Kōrero: Dune lands

Windbreak (2 o 3)

Windbreak

Workers build a fence from pine tree trimmings at Waitārere on the Manawatū coast, in September 1959. This was one of the first steps in stabilising dunes. The aim was to build a dune immediately behind the beach (known as a foredune). Fences had two main functions – some became dunes themselves as drifting sand piled up, while others served more as windbreaks. They sheltered plantings of marram grass and helped stop the sand from drifting inland.

Te whakamahi i tēnei tūemi

Archives New Zealand - Te Rua Mahara o te Kāwanatanga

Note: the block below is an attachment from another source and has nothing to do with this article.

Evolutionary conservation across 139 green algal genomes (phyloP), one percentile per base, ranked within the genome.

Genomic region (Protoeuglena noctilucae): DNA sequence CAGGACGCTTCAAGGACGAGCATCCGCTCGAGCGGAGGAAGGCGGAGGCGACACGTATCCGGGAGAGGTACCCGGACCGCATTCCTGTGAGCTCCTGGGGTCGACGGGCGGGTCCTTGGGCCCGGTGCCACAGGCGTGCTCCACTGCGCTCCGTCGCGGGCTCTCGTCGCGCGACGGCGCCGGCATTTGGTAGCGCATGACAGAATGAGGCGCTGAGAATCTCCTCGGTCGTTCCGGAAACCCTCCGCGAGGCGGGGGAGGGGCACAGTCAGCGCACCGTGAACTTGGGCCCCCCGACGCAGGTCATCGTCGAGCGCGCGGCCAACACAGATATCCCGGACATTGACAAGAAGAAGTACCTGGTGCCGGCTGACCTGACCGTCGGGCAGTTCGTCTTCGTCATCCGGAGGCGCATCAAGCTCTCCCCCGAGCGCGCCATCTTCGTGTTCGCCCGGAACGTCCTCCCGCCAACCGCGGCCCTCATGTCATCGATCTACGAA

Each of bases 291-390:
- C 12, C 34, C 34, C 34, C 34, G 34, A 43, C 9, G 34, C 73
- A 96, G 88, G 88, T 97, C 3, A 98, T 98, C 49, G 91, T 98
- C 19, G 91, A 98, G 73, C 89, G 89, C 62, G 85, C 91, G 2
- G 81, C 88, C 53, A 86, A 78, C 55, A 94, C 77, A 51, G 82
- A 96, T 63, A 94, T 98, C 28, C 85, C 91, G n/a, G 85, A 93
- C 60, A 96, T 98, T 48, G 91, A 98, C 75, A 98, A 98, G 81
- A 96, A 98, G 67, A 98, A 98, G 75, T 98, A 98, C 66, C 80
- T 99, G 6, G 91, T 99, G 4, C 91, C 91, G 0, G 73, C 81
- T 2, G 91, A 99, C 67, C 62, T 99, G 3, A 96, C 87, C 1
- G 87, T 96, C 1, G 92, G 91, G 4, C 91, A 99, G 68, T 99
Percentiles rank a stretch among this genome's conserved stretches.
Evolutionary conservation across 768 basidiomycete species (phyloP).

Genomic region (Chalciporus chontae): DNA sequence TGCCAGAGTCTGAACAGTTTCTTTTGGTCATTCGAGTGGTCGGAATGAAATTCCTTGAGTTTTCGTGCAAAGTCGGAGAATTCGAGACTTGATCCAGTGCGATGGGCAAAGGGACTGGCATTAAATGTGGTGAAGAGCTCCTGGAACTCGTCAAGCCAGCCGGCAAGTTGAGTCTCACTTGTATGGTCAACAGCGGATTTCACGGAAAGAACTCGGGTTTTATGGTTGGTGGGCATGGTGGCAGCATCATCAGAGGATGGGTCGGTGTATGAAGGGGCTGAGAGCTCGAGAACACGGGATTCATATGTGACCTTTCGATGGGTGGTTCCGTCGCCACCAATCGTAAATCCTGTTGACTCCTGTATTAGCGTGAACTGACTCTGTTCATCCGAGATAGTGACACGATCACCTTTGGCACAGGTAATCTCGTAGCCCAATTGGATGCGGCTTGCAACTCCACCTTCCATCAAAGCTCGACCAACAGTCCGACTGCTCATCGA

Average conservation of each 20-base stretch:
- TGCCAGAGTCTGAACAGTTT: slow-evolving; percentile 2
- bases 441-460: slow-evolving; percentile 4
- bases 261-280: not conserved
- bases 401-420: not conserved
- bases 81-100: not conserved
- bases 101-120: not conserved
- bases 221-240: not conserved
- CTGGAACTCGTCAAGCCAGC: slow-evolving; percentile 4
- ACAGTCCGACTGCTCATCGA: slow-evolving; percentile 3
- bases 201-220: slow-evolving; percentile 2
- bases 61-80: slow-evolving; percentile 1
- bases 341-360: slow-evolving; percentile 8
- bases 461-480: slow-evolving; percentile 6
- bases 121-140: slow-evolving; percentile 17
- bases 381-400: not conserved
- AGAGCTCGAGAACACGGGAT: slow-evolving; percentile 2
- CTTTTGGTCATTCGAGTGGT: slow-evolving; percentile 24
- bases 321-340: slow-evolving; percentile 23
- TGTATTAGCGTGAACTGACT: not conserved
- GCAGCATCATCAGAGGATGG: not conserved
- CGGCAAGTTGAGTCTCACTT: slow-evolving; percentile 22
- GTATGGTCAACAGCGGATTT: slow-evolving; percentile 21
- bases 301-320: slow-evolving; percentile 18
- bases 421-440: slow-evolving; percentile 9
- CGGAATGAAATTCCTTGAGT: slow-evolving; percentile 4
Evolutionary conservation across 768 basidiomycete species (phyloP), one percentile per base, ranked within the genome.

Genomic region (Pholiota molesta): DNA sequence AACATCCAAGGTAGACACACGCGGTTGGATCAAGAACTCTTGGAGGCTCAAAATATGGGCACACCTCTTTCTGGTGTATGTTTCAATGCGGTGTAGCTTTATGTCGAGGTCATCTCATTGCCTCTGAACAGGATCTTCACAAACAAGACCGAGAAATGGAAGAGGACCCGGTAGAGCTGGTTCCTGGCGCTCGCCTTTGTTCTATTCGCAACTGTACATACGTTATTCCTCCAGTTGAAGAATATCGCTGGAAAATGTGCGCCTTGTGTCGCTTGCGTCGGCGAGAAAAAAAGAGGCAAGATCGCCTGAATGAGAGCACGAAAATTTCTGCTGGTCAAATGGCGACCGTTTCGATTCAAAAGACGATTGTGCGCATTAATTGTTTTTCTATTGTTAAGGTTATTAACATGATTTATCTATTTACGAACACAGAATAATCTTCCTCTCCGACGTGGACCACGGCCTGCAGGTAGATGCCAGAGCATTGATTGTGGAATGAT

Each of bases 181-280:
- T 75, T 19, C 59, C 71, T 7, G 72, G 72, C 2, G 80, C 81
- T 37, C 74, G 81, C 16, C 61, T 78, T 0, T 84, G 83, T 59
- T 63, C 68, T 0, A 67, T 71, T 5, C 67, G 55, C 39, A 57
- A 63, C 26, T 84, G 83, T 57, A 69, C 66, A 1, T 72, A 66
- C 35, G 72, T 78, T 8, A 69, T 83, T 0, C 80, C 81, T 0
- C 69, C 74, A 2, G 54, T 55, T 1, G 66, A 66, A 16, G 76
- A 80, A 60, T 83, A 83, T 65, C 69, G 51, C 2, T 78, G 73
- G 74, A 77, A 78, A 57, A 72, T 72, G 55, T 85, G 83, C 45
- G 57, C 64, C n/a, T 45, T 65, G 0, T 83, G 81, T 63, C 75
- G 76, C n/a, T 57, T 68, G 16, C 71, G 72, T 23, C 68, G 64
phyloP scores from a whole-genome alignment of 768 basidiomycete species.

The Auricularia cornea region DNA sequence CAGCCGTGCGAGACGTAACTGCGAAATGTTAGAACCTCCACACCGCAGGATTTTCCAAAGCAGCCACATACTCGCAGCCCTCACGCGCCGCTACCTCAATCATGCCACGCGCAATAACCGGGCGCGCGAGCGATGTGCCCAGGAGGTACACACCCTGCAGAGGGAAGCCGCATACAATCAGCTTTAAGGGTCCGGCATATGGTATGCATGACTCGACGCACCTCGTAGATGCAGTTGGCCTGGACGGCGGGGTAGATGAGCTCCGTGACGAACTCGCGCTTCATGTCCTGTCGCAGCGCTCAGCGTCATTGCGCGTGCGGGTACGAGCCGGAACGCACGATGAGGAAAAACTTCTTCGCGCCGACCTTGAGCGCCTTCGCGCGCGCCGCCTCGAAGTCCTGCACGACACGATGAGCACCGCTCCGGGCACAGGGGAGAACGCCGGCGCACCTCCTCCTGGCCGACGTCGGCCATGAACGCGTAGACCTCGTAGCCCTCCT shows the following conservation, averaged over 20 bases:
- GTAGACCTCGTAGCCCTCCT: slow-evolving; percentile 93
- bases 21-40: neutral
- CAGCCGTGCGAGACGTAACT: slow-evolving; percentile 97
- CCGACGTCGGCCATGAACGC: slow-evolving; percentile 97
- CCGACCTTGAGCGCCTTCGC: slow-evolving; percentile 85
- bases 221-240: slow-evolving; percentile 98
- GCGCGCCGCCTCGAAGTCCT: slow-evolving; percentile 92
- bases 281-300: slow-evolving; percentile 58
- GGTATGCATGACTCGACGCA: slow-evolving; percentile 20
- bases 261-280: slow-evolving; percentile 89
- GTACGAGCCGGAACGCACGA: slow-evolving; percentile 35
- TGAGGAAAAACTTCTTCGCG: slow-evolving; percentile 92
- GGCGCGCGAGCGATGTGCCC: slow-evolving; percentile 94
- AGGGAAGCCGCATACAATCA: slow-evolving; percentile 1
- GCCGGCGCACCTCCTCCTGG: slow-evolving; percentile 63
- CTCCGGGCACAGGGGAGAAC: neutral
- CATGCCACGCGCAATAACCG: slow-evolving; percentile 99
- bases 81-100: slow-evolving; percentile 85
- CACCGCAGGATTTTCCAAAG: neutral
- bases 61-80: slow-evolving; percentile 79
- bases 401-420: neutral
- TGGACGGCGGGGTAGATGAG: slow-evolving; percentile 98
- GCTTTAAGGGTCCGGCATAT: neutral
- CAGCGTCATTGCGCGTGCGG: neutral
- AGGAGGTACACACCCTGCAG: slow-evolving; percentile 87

Reference: AAQA 6395 M3593
Photograph by John Johns

Ngā whakaahua me ngā rauemi katoa o tēnei kōrero

Te tuhi tohutoro mō tēnei whārangi:

Carl Walrond, 'Dune lands - The ‘problem’ of drifting sands', Te Ara - the Encyclopedia of New Zealand, http://www.TeAra.govt.nz/mi/photograph/14040/windbreak (accessed 1 June 2020)

He kōrero nā Carl Walrond, i tāngia i te 24 Sep 2007